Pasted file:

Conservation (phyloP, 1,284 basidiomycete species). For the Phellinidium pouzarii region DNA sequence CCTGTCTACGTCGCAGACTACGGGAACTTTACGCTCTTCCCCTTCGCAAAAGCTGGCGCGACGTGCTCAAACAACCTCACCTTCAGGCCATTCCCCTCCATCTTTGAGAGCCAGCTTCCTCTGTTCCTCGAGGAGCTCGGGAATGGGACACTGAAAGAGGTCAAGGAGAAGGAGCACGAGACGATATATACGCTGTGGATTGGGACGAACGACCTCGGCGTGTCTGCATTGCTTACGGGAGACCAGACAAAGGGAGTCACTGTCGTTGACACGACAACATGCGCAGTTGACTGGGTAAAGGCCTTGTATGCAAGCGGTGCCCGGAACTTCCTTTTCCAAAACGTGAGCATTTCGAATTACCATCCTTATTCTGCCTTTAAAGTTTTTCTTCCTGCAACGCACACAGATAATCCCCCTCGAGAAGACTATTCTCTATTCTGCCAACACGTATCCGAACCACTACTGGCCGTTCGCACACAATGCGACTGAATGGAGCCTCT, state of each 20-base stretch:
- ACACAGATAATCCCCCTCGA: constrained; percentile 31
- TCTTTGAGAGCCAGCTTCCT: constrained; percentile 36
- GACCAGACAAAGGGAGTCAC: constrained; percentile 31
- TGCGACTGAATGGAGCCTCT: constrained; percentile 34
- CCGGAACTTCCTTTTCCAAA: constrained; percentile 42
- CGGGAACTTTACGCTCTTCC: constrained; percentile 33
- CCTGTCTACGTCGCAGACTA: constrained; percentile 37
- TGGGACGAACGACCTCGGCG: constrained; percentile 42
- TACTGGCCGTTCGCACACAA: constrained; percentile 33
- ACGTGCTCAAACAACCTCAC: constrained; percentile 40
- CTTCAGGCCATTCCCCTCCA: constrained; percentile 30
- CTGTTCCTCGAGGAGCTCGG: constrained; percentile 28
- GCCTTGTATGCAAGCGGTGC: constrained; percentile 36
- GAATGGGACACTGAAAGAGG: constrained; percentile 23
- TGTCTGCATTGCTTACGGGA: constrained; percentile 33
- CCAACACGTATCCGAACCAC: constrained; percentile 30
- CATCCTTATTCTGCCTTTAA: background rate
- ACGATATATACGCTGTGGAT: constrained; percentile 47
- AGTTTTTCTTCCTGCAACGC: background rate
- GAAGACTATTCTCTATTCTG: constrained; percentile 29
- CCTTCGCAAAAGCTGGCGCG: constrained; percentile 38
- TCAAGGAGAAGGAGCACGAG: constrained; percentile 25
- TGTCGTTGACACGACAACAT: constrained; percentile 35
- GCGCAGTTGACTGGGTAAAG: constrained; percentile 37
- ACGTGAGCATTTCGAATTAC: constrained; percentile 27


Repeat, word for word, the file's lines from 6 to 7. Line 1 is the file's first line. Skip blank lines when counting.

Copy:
- CCGGAACTTCCTTTTCCAAA: constrained; percentile 42
- CGGGAACTTTACGCTCTTCC: constrained; percentile 33